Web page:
I posted a survey a couple of weeks ago about how they thought owning pests could contribute to or help prevent a pest infestation. The results were, well . . . mixed.
I have an admittedly small sample size: only four responses to the survey. But in many cases the respondents seemed to be split in their answers, and their wasn’t really any pattern to be found in the way people answered.
Three out of the four respondents were pet owners. Two of the pet owners said that worries about pests was not something they would consider before buying a pet, but one of the pet owners joined the only respondent without a pet in saying that they would consider pests when buying a pet.
Two people confirmed that they have had a pest problem before. Dan owns guinea pigs and says that they seemed to add to his pest problem. This was because he says he doesn’t always keep his pets’ cages clean. Sherrina also admitted to having a pest problem before, a cockroach problem to be exact, but she doesn’t have any pets. These were the only two to answer if they thought having a pet would keep pests out or bring them into the house, and both felt having a pet would bring about more pest problems.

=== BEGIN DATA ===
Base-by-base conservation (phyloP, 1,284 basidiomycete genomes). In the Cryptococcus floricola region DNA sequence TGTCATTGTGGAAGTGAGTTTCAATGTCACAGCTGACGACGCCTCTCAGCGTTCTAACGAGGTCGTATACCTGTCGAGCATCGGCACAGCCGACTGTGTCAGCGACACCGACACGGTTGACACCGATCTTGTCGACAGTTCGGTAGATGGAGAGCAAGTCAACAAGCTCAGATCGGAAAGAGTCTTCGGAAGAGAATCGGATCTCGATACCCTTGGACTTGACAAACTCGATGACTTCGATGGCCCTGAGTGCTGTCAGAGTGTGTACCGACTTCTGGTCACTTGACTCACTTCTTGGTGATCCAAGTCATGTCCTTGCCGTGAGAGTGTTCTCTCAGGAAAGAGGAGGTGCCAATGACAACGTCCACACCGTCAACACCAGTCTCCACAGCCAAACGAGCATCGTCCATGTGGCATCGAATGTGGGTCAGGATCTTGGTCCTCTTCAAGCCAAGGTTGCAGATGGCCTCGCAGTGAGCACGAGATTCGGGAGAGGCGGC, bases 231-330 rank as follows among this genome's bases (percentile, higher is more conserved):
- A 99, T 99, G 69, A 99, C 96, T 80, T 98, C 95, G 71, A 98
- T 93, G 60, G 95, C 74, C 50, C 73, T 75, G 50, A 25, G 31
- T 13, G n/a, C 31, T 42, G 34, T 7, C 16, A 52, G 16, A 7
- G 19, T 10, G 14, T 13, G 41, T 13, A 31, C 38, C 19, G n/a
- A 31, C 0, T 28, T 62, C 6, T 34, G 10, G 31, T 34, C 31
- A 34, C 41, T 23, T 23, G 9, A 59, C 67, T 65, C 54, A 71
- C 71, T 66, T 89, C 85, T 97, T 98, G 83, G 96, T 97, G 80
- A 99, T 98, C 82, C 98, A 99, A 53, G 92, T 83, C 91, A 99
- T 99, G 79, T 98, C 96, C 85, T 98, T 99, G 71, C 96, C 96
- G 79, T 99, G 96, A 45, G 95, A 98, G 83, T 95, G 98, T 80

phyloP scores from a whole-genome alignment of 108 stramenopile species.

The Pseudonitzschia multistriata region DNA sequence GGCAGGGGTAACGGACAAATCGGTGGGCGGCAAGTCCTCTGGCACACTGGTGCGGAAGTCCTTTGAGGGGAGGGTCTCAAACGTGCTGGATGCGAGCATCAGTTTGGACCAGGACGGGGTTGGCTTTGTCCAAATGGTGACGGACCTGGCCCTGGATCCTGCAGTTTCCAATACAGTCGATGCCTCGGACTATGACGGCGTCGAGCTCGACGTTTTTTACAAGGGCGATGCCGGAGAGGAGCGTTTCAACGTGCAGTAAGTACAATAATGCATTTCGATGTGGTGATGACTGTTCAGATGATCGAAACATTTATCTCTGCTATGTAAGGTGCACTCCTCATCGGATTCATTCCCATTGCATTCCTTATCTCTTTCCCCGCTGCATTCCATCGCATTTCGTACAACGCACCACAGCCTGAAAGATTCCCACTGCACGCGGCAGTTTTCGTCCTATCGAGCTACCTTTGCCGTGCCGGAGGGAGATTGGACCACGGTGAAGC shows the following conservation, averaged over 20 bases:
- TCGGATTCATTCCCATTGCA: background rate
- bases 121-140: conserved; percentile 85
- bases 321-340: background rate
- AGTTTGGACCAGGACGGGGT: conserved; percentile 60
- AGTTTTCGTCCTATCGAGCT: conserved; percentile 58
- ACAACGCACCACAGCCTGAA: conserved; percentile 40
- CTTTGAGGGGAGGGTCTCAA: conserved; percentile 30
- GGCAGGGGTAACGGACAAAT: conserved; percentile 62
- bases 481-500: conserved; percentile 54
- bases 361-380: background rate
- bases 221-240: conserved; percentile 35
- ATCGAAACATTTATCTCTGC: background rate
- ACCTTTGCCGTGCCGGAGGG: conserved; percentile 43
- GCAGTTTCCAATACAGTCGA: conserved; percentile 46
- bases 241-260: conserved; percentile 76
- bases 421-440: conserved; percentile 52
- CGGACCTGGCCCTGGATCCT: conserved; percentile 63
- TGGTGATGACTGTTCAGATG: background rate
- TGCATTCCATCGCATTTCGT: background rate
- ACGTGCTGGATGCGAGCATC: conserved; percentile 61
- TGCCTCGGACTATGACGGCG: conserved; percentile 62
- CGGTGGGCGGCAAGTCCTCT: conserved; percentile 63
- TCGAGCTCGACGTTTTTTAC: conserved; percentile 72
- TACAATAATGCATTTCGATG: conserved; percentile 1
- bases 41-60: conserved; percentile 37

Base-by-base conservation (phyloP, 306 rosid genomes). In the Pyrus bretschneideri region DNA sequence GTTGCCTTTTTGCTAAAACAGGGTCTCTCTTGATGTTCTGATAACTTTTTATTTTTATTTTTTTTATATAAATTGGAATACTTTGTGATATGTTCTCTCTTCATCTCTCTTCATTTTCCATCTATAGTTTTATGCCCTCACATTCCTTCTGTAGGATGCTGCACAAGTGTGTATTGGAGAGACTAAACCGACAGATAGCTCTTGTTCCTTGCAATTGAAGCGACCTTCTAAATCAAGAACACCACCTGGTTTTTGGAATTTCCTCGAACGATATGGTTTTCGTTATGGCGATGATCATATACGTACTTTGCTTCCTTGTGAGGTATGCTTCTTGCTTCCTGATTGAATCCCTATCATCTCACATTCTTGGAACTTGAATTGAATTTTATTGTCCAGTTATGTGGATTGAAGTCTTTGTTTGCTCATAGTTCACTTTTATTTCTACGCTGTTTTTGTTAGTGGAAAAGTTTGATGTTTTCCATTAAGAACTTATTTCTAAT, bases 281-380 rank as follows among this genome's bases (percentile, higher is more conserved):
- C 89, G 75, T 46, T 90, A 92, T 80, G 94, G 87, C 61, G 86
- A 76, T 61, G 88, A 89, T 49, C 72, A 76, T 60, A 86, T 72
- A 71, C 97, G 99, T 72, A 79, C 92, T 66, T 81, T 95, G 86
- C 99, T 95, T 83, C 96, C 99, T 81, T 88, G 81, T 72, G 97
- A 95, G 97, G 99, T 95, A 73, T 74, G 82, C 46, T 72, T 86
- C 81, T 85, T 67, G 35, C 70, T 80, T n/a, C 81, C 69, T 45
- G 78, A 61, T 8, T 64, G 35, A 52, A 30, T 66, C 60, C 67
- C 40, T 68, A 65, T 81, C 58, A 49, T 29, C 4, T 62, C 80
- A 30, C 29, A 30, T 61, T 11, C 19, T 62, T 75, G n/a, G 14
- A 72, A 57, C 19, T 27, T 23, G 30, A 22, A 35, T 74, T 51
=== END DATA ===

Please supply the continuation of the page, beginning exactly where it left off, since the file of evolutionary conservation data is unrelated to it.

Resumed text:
Although the results were very mixed, I think the two most important responses were by Dan and Liza. Dan’s point about not keeping his guinea pigs’ cages clean bares notice: if you don’t clean up after your animals they’re going to make your place really dirty, and probably more attractive to certain pests. Liza commented that she uses Frontline flea control on her dog; this is another example of how taking care of your pets can help keep them from bringing in any pests.
So maybe the right question to ask wasn’t if having a pet would attract or prevent potential pests. The real issue, in terms of pest prevention, is how well pet owners care for their pets, so they don’t attract pests. Maybe it’s not our pets fault when they carry pests into the house, but rather our own faults for not cleaning and taking care of our pets.